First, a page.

John Barth is among a group of American authors devoted to developing a fiction-tradition that has its antecedents among the dominant figures of modernism. The issues raised by Joyce or Kafka or Proust are not, for a writer like Barth, issues which can be overlooked, and for any serious, contemporary author to write as if they could be demonstrates shallowness and aesthetic irresponsibility. ‘I deplore,’ Barth says in an article just published in Atlantic Magazine, ‘the artistic and critical cast of mind that repudiates the whole modernist enterprise as an aberration, and sets to work as if it hadn’t happened; that rushes back into the arms of nineteenth century middle-class realism as if the first half of the twentieth century hadn’t happened.’

Thirteen years ago John Barth wrote ‘The Literature of Exhaustion’, an article which served almost as a manifest for a number of writers in the sixties and early seventies who faced, in Barth’s words, ‘the real technical question’ of ‘how to succeed not even Joyce and Kafka, but those who’ve succeeded Joyce and Kafka.’ The Exhaustion of the article’s title refers to the exhaustion or ‘used-upness’ of the forms and possibilities of fiction. The victory of the writer of ‘exhaustion’ is that he can confront an apparent intellectual dead end, and employ it against itself to accomplish new work. Barth is not glibly dismissing the novel as dead; rather, he is celebrating those writers like Beckett, Nabokov, Borges and more recently Italo Calvino and Gabriel Garcia Marquez who can use the occasion of that perceived death as an occasion, or at least the starting point, for artistic invention. Borges is, in this respect, exemplary, as he can, for Barth, ‘paradoxically turn the felt ultimacies of our time into material and means for his work – paradoxically because by doing so he transcends what had appeared to be its refutation.’

Like the ficciones of Borges, Barth’s novels are remarkable and remarkably vital for their determination to use established conventions for the purpose of transcending them. The Sot Weed Factor, written in 1960, is formally based on the eighteenth century picaresque novel, but, with a mad, modern crowding of sub-plots, digressions, and exhilarating pastiche, the novel does far more within that form than the form would seem able to admit, using its structure to change our perceptions of not just it but all conventions. Giles Goat Boy ­– an assemblage of letters, forewords, and disclaimers which enclose the main narrative in equivocal frames – is informed by an insistent succession of literary references – to figures as diverse as Moses, Odysseus, and Don Quixote – all apparently distributed through the text by an out-of-control computer which, Barth hints, may be the true author of the book. Chimera reuses and newly develops elements from Greek mythology and its assumptions of heroism. Much of Lost in the Funhouse is likewise an extended improvisation on classical themes. Barth’s greatest, or at least most complete, achievement, however, is his most recent. LETTERS employs not only a past available through ostensibly exhausted conventions – it is, for instance, written in the style of the epistolary novel – but a past which is explicitly the product of the mind which invented it: LETTERS depicts the developing relationship of a set of characters already created by Barth – most are from his previous novels – writing letters to Barth, their author.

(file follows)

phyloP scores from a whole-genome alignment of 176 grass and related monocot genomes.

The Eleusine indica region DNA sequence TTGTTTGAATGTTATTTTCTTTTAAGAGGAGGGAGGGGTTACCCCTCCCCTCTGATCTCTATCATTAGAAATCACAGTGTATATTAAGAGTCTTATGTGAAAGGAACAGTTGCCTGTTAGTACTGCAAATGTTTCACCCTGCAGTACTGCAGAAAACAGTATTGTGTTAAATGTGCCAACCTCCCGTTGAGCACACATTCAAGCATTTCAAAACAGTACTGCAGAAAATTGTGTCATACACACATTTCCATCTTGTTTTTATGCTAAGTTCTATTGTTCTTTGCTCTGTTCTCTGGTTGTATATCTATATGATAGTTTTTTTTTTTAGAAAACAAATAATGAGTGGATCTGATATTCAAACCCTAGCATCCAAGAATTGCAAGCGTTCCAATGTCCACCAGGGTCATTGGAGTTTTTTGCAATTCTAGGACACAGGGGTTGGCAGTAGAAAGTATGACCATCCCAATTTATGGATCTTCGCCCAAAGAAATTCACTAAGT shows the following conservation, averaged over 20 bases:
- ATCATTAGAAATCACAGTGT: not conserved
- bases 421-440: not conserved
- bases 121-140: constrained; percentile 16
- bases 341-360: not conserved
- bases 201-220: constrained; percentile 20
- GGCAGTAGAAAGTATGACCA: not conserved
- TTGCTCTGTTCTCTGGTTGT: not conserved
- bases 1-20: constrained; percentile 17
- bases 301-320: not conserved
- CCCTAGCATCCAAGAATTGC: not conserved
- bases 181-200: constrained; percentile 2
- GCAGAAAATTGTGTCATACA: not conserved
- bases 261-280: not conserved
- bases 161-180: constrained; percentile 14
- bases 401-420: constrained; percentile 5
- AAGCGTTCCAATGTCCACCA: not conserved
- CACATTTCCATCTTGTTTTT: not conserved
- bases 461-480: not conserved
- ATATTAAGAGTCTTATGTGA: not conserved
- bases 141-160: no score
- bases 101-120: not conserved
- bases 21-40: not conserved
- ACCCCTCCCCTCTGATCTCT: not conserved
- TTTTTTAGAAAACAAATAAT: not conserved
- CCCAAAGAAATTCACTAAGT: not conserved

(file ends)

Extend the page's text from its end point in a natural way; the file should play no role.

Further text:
Barth is the comedian of forms, the controlled anarchist who deals realities, roles and fictions like playing cards, inventing – as in a game – an endless succession of names for the world. ‘A certain kind of sensibility,’ Barth observed several years ago, ‘can be made very uncomfortable by the recognition of the arbitrariness of physical facts and the inability to accept their finality.’ The material for Barth’s fiction is the fictions we occupy; his aspiration is to transcend – to encourage us to transcend – the limiting confines we create for ourselves: ‘Ontology and cosmology are funny subjects to improvise. But if you are a novelist of a certain type of temperament, then what you really want to do is re-invent the world. God wasn’t too bad a novelist, except he was a realist.’

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John Barth | Interview